Analysis of the context, crisis and needs
The combined effects of the COVID-19 pandemic as well as climate-related shocks have exacerbated humanitarian needs in Burundi. 2020 was characterized by above-average rainfall in parts of the country, leading to flooding, displacement of people and destruction of harvests. The socioeconomic impacts of COVID-19 have also increased the population’s level of pre-existing vulnerabilities, reversing the downward trend in humanitarian needs observed since late 2018. At the same time, due to the seasonality of cholera and mass distribution of mosquito nets, the number of cholera and malaria cases has reduced significantly during 2020 while measles cases have increased.
Burundi is among the 20 most vulnerable countries in the world to climate change. In late 2019, rising temperatures of the Indian Ocean contributed to an increase in the number and scale of natural disasters in the country. Between October 2019 and October 2020, floods, landslides and other disasters affected 13 of Burundi's 18 provinces. The disasters have also contributed to a 23 per cent increase of IDPs, up from 104,000 in late 2019 to 127,832 in September 2020. Natural disasters account for 83 per cent of internal displacement in Burundi. The effects of climate hazards also continue to impact agricultural production in a context where 90 per cent of the population rely on subsistence farming.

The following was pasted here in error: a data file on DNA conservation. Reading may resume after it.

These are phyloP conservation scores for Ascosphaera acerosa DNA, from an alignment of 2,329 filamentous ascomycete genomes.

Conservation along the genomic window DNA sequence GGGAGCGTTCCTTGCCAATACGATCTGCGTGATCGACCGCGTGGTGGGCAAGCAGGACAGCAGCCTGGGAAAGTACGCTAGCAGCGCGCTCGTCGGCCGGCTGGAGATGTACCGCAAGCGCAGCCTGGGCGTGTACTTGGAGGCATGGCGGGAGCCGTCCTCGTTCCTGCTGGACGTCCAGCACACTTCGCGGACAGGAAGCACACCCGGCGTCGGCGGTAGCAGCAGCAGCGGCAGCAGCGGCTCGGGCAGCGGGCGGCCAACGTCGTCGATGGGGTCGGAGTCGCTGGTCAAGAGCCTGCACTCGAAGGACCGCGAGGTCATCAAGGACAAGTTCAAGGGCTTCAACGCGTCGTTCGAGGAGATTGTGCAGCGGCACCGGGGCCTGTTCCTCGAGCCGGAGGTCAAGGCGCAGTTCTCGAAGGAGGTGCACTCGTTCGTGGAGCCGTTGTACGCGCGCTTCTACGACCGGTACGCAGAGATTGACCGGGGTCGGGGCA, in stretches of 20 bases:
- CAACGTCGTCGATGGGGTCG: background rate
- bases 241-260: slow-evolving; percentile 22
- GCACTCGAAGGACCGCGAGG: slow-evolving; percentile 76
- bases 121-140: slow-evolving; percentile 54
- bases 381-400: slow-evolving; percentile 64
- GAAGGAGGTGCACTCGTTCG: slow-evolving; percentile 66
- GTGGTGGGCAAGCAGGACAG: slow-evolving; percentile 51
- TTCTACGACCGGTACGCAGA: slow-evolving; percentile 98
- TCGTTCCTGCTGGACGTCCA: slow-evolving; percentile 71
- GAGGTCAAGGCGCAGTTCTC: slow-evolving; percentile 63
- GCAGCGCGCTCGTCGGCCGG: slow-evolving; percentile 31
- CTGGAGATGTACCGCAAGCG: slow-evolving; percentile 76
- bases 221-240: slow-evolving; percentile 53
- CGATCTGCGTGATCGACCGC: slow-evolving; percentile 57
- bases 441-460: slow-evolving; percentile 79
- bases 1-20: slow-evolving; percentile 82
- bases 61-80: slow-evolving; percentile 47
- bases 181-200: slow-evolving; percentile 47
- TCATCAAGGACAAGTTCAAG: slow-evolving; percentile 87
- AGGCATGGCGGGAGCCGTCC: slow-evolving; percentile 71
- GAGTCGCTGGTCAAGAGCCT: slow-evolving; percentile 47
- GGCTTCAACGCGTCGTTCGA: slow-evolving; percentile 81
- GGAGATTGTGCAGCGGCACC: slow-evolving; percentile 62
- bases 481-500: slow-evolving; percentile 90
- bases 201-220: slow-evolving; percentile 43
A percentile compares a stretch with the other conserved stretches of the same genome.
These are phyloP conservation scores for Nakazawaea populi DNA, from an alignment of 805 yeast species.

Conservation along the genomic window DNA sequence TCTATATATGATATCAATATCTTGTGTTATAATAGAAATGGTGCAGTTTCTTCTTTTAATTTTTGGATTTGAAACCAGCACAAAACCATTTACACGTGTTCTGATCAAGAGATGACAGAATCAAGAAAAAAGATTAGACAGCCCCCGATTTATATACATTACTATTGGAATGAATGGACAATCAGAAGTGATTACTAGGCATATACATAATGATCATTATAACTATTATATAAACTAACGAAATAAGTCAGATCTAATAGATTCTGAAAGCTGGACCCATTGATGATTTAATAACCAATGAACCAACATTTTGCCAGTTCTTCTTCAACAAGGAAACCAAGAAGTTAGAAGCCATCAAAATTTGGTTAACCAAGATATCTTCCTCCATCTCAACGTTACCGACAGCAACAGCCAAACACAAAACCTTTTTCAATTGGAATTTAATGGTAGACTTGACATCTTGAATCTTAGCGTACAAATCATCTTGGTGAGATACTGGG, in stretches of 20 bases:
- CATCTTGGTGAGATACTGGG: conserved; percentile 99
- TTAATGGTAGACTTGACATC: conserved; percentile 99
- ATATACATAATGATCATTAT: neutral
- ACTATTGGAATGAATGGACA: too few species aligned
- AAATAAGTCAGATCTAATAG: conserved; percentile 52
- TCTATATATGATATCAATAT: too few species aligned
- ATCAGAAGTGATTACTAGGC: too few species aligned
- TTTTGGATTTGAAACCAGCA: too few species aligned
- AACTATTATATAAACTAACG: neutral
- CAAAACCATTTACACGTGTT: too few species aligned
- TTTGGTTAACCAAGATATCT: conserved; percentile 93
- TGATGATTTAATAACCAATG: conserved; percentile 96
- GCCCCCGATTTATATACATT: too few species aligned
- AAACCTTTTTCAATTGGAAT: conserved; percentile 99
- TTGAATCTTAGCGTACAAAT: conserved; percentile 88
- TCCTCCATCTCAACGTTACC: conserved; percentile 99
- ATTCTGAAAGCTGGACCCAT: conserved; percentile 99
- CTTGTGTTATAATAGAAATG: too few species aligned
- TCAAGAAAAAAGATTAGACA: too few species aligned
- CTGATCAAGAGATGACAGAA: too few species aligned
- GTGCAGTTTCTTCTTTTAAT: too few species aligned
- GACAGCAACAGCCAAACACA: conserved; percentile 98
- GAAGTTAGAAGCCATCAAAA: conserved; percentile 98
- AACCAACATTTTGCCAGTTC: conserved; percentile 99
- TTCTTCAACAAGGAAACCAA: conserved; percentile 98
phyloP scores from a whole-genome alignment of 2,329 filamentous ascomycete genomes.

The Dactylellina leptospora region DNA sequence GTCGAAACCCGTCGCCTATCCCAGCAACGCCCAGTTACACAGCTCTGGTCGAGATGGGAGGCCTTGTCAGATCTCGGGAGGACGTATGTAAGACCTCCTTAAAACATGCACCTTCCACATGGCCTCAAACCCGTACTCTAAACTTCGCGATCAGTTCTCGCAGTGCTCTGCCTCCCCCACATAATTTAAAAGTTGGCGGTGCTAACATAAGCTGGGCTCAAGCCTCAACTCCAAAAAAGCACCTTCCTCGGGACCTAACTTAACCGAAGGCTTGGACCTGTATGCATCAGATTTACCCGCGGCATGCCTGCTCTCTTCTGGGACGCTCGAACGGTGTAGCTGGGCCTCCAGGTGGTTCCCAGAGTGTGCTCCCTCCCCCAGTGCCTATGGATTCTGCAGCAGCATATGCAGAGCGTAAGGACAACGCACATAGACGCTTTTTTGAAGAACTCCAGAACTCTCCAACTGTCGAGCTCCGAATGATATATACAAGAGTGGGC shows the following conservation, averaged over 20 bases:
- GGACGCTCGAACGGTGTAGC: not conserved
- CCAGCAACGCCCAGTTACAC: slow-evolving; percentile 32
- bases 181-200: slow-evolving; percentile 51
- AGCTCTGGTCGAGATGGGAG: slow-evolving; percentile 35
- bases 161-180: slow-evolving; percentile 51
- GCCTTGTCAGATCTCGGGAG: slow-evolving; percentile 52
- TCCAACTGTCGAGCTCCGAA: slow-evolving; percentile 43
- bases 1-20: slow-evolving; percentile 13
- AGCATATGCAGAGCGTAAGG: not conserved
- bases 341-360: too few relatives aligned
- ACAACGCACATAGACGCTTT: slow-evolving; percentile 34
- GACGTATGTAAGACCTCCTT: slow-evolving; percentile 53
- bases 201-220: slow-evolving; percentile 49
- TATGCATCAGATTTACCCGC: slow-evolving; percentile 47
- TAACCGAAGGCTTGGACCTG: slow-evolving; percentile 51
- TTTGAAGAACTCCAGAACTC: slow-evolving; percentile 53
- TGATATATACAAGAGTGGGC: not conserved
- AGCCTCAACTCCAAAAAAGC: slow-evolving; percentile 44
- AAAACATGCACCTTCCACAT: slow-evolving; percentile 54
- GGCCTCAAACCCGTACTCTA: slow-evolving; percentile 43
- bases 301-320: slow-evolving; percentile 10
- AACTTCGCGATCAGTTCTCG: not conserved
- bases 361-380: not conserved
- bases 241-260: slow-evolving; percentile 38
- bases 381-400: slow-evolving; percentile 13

The Government has made important efforts to strengthen its capacity in Disaster Risk Reduction, however the pre-existing chronic vulnerabilities, including the fragile economic situation, have impacted its capacity to prepare for and respond to climate-related hazards. Ranked 185 out of 189 on the Human Development Index, Burundi has experienced negative GDP growth over the past five years. The Government has mobilized domestic resources to offset fiscal and balance-of-payments difficulties, but this has been insufficient to meet the continuously rising social demand driven by a high population growth.
Following the newly elected President’s appeal for Burundian refugees to return to the country, the voluntary return of refugees facilitated by UNHCR has increased in recent months. While the number of returnees was relatively limited in 2019 and during the first half of 2020, a considerable increase was noted in the second half of 2020. As a result, 21,769 out of the 28,198 returnees since the beginning of the year were registered between July and 7 November 2020. In addition, the situation of the 78,000 refugees and asylum seekers remains precarious. Nearly 50 per cent of the refugees live in urban areas where the economic situation is fragile while assistance is limited to specific protection cases. For refugees living in camps, there are few job opportunities, resulting in a high dependency on humanitarian assistance.